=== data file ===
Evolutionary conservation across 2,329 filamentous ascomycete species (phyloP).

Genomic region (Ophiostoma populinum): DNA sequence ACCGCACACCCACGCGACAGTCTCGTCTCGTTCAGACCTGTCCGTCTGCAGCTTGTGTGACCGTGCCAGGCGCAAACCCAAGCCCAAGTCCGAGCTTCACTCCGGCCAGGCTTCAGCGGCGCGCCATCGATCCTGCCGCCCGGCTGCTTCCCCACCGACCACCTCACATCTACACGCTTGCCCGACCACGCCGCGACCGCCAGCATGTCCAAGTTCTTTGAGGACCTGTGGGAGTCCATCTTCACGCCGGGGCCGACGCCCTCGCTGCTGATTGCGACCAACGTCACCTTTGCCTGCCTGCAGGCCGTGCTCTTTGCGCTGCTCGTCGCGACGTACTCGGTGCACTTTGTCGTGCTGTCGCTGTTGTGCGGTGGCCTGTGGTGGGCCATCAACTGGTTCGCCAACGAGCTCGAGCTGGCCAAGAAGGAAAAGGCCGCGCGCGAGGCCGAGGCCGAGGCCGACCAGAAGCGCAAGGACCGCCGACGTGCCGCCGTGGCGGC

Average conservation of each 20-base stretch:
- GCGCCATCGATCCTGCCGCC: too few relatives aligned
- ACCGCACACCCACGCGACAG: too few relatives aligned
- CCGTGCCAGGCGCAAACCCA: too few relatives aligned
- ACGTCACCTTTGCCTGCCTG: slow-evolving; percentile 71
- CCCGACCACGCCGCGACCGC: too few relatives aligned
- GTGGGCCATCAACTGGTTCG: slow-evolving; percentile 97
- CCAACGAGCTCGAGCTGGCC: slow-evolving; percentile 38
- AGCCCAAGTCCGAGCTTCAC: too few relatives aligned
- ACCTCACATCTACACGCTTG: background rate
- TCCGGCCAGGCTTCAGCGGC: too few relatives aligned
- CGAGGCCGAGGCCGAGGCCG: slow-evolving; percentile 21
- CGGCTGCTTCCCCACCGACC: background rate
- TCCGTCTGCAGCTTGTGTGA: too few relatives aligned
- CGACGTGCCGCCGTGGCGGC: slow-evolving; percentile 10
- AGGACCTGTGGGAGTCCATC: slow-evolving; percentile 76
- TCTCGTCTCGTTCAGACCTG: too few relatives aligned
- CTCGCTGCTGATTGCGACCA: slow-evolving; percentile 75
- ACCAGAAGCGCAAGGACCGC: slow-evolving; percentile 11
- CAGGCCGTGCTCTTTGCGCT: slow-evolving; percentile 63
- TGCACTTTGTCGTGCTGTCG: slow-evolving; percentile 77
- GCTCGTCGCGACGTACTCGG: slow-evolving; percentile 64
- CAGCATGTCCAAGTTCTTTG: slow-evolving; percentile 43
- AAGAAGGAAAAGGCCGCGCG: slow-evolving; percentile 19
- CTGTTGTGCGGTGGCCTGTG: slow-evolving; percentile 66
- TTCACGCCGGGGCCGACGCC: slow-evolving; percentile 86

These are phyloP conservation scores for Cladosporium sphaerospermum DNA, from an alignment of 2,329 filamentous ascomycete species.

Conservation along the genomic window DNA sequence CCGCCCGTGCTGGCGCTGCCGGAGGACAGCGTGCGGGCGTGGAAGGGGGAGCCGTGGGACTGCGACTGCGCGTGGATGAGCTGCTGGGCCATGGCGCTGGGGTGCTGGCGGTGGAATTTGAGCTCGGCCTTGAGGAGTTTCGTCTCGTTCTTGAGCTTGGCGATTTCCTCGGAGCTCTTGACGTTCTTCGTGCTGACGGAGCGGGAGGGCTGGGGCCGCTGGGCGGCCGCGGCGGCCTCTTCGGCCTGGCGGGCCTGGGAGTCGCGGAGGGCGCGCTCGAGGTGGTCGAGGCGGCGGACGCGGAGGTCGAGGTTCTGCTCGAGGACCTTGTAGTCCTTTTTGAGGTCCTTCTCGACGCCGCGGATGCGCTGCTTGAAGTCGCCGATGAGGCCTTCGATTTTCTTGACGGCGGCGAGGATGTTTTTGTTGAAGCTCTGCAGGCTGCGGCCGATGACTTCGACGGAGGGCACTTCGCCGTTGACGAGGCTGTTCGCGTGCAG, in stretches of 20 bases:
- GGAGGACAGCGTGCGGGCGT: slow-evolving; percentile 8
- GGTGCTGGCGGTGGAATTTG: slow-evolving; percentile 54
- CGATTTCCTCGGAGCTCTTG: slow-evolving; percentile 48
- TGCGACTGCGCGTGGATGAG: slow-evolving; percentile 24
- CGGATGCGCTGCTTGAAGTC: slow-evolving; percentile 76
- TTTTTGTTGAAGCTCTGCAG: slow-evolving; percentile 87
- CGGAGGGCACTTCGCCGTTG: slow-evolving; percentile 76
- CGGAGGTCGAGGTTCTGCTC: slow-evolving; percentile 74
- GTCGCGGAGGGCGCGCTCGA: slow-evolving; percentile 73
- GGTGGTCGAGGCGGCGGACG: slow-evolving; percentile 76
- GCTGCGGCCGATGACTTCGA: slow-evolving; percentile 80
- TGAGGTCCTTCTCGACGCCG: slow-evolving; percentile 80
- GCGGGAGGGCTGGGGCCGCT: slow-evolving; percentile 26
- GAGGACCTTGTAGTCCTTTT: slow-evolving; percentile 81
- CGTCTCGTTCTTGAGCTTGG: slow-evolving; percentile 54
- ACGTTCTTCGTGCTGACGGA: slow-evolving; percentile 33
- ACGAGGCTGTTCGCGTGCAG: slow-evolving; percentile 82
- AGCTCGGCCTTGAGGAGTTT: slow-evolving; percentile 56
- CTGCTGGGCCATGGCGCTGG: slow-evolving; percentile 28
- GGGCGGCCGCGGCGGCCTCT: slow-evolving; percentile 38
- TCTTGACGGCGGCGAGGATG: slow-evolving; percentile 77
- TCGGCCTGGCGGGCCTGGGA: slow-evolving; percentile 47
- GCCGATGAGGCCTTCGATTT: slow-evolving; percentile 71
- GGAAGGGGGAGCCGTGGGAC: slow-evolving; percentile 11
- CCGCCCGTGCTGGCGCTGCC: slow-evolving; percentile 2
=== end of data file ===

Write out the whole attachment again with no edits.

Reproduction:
Evolutionary conservation across 2,329 filamentous ascomycete species (phyloP).

Genomic region (Ophiostoma populinum): DNA sequence ACCGCACACCCACGCGACAGTCTCGTCTCGTTCAGACCTGTCCGTCTGCAGCTTGTGTGACCGTGCCAGGCGCAAACCCAAGCCCAAGTCCGAGCTTCACTCCGGCCAGGCTTCAGCGGCGCGCCATCGATCCTGCCGCCCGGCTGCTTCCCCACCGACCACCTCACATCTACACGCTTGCCCGACCACGCCGCGACCGCCAGCATGTCCAAGTTCTTTGAGGACCTGTGGGAGTCCATCTTCACGCCGGGGCCGACGCCCTCGCTGCTGATTGCGACCAACGTCACCTTTGCCTGCCTGCAGGCCGTGCTCTTTGCGCTGCTCGTCGCGACGTACTCGGTGCACTTTGTCGTGCTGTCGCTGTTGTGCGGTGGCCTGTGGTGGGCCATCAACTGGTTCGCCAACGAGCTCGAGCTGGCCAAGAAGGAAAAGGCCGCGCGCGAGGCCGAGGCCGAGGCCGACCAGAAGCGCAAGGACCGCCGACGTGCCGCCGTGGCGGC

Average conservation of each 20-base stretch:
- GCGCCATCGATCCTGCCGCC: too few relatives aligned
- ACCGCACACCCACGCGACAG: too few relatives aligned
- CCGTGCCAGGCGCAAACCCA: too few relatives aligned
- ACGTCACCTTTGCCTGCCTG: slow-evolving; percentile 71
- CCCGACCACGCCGCGACCGC: too few relatives aligned
- GTGGGCCATCAACTGGTTCG: slow-evolving; percentile 97
- CCAACGAGCTCGAGCTGGCC: slow-evolving; percentile 38
- AGCCCAAGTCCGAGCTTCAC: too few relatives aligned
- ACCTCACATCTACACGCTTG: background rate
- TCCGGCCAGGCTTCAGCGGC: too few relatives aligned
- CGAGGCCGAGGCCGAGGCCG: slow-evolving; percentile 21
- CGGCTGCTTCCCCACCGACC: background rate
- TCCGTCTGCAGCTTGTGTGA: too few relatives aligned
- CGACGTGCCGCCGTGGCGGC: slow-evolving; percentile 10
- AGGACCTGTGGGAGTCCATC: slow-evolving; percentile 76
- TCTCGTCTCGTTCAGACCTG: too few relatives aligned
- CTCGCTGCTGATTGCGACCA: slow-evolving; percentile 75
- ACCAGAAGCGCAAGGACCGC: slow-evolving; percentile 11
- CAGGCCGTGCTCTTTGCGCT: slow-evolving; percentile 63
- TGCACTTTGTCGTGCTGTCG: slow-evolving; percentile 77
- GCTCGTCGCGACGTACTCGG: slow-evolving; percentile 64
- CAGCATGTCCAAGTTCTTTG: slow-evolving; percentile 43
- AAGAAGGAAAAGGCCGCGCG: slow-evolving; percentile 19
- CTGTTGTGCGGTGGCCTGTG: slow-evolving; percentile 66
- TTCACGCCGGGGCCGACGCC: slow-evolving; percentile 86

These are phyloP conservation scores for Cladosporium sphaerospermum DNA, from an alignment of 2,329 filamentous ascomycete species.

Conservation along the genomic window DNA sequence CCGCCCGTGCTGGCGCTGCCGGAGGACAGCGTGCGGGCGTGGAAGGGGGAGCCGTGGGACTGCGACTGCGCGTGGATGAGCTGCTGGGCCATGGCGCTGGGGTGCTGGCGGTGGAATTTGAGCTCGGCCTTGAGGAGTTTCGTCTCGTTCTTGAGCTTGGCGATTTCCTCGGAGCTCTTGACGTTCTTCGTGCTGACGGAGCGGGAGGGCTGGGGCCGCTGGGCGGCCGCGGCGGCCTCTTCGGCCTGGCGGGCCTGGGAGTCGCGGAGGGCGCGCTCGAGGTGGTCGAGGCGGCGGACGCGGAGGTCGAGGTTCTGCTCGAGGACCTTGTAGTCCTTTTTGAGGTCCTTCTCGACGCCGCGGATGCGCTGCTTGAAGTCGCCGATGAGGCCTTCGATTTTCTTGACGGCGGCGAGGATGTTTTTGTTGAAGCTCTGCAGGCTGCGGCCGATGACTTCGACGGAGGGCACTTCGCCGTTGACGAGGCTGTTCGCGTGCAG, in stretches of 20 bases:
- GGAGGACAGCGTGCGGGCGT: slow-evolving; percentile 8
- GGTGCTGGCGGTGGAATTTG: slow-evolving; percentile 54
- CGATTTCCTCGGAGCTCTTG: slow-evolving; percentile 48
- TGCGACTGCGCGTGGATGAG: slow-evolving; percentile 24
- CGGATGCGCTGCTTGAAGTC: slow-evolving; percentile 76
- TTTTTGTTGAAGCTCTGCAG: slow-evolving; percentile 87
- CGGAGGGCACTTCGCCGTTG: slow-evolving; percentile 76
- CGGAGGTCGAGGTTCTGCTC: slow-evolving; percentile 74
- GTCGCGGAGGGCGCGCTCGA: slow-evolving; percentile 73
- GGTGGTCGAGGCGGCGGACG: slow-evolving; percentile 76
- GCTGCGGCCGATGACTTCGA: slow-evolving; percentile 80
- TGAGGTCCTTCTCGACGCCG: slow-evolving; percentile 80
- GCGGGAGGGCTGGGGCCGCT: slow-evolving; percentile 26
- GAGGACCTTGTAGTCCTTTT: slow-evolving; percentile 81
- CGTCTCGTTCTTGAGCTTGG: slow-evolving; percentile 54
- ACGTTCTTCGTGCTGACGGA: slow-evolving; percentile 33
- ACGAGGCTGTTCGCGTGCAG: slow-evolving; percentile 82
- AGCTCGGCCTTGAGGAGTTT: slow-evolving; percentile 56
- CTGCTGGGCCATGGCGCTGG: slow-evolving; percentile 28
- GGGCGGCCGCGGCGGCCTCT: slow-evolving; percentile 38
- TCTTGACGGCGGCGAGGATG: slow-evolving; percentile 77
- TCGGCCTGGCGGGCCTGGGA: slow-evolving; percentile 47
- GCCGATGAGGCCTTCGATTT: slow-evolving; percentile 71
- GGAAGGGGGAGCCGTGGGAC: slow-evolving; percentile 11
- CCGCCCGTGCTGGCGCTGCC: slow-evolving; percentile 2